You are invited to pray the Stations of the Cross with our Franciscan Sisters of Christian Charity at San Xavier Mission, Tucson, Arizona! As we journey, we pray for one another.
If you would like, please pass this on to whom ever you believe would like to pray the Stations of the Cross using the Journey of Decisions – A Way of the Cross. These Stations are from the perspective of individuals at the passion drama. (see notes below). The images of the Stations are from the garden area outside the Mausoleum at San Xavier Mission. The crucifixes are from inside of the San Xavier Mission Church. Each Station is read by a Franciscan Sister at San Xavier Mission.(see credits at end of video).
JOURNEY OF DECISION – A Way of the Cross
In the Gospels many people are involved in the death of Jesus, some more directly than others, like the priests, the Pharisees, the Romans, the screaming mob. Some individuals are known by name Judas, Herod, Caiaphas, Pilate. Unfortunately, the Gospel writers did not reveal the thoughts of the people involved in the passion drama. Nonetheless, we know that the people involved in the crucifixion were confronted with the difficult decision: to accept or reject Jesus.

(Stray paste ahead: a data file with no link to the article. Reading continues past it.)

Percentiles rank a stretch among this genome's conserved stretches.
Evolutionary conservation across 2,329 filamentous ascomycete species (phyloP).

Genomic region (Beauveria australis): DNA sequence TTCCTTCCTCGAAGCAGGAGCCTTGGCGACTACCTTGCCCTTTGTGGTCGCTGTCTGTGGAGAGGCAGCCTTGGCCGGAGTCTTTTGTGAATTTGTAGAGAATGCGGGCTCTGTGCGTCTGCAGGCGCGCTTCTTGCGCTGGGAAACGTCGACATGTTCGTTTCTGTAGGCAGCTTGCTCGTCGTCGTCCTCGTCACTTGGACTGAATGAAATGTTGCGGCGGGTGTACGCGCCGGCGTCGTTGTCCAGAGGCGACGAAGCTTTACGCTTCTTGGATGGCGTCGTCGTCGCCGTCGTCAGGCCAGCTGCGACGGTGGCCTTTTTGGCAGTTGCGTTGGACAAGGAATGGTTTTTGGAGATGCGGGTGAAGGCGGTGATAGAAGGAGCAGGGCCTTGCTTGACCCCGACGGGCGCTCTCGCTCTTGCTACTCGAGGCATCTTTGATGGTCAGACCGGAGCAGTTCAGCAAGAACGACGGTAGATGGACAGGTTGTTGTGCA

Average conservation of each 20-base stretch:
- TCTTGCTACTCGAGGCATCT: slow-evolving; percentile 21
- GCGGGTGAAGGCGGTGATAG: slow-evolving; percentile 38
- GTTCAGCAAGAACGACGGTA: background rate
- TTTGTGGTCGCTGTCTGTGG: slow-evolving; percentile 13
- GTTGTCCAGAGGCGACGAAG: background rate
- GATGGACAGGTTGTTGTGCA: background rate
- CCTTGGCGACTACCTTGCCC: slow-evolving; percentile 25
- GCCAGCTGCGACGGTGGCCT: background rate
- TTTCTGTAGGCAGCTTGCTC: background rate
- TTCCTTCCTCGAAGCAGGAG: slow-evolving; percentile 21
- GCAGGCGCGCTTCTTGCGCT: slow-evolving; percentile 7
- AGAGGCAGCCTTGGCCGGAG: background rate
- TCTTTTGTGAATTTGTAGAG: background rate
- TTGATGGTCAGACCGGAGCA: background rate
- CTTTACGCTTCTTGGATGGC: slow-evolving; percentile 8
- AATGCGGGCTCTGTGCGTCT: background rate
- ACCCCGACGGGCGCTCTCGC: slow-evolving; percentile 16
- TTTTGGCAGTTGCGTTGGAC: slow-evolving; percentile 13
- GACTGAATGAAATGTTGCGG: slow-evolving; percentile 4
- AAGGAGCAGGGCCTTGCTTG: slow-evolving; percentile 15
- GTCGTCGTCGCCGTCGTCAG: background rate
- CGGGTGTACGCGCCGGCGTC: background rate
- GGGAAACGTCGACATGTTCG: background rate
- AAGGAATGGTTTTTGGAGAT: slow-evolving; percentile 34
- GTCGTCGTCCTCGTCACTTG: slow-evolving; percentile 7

Fr. Henri Nouwen, a noted spiritual writer, remarks that, in encountering the Cross, people throughout the ages have always been confronted by the choice either of becoming Christ’s followers or his executioners. This is true today. When we face the Cross in our lives, we make choices that determine whether we become followers of Christ or his executioners.
Similarly, through our sins, we all share some responsibility for the death of Jesus. Jesus is the Lamb of God who takes away the sins of the world-not just the sins of his day but of all ages. In that sense, we were all there on that day of darkness.
Journey of Decision is a Way of the Cross intended for both individual and group use. Either way, the following comments might prove helpful.
The spirit of Journey of Decision is involvement. The dramatic form (the fourteen monologues) engages our imagination. The Scripture texts at the beginning of each station, with a few exceptions, set the scene for the monologues. Each station focuses on a character who was intimately involved with Christ’s passion, and who indirectly questions us about our own involvement. The characters not only invite us to look at their strengths and weaknesses, but also challenge us to examine our own strengths and weaknesses.
The use of imagination is important. Most of the characters used in the monologues are found in the traditional Way of the Cross-for instance, Pilate, Simon, Veronica. However, a few characters are not common to the traditional stations and must be imagined. For example, Barabbas, in station two, can be imagined as scowling around the edges of the crowd as he delivers his monologue.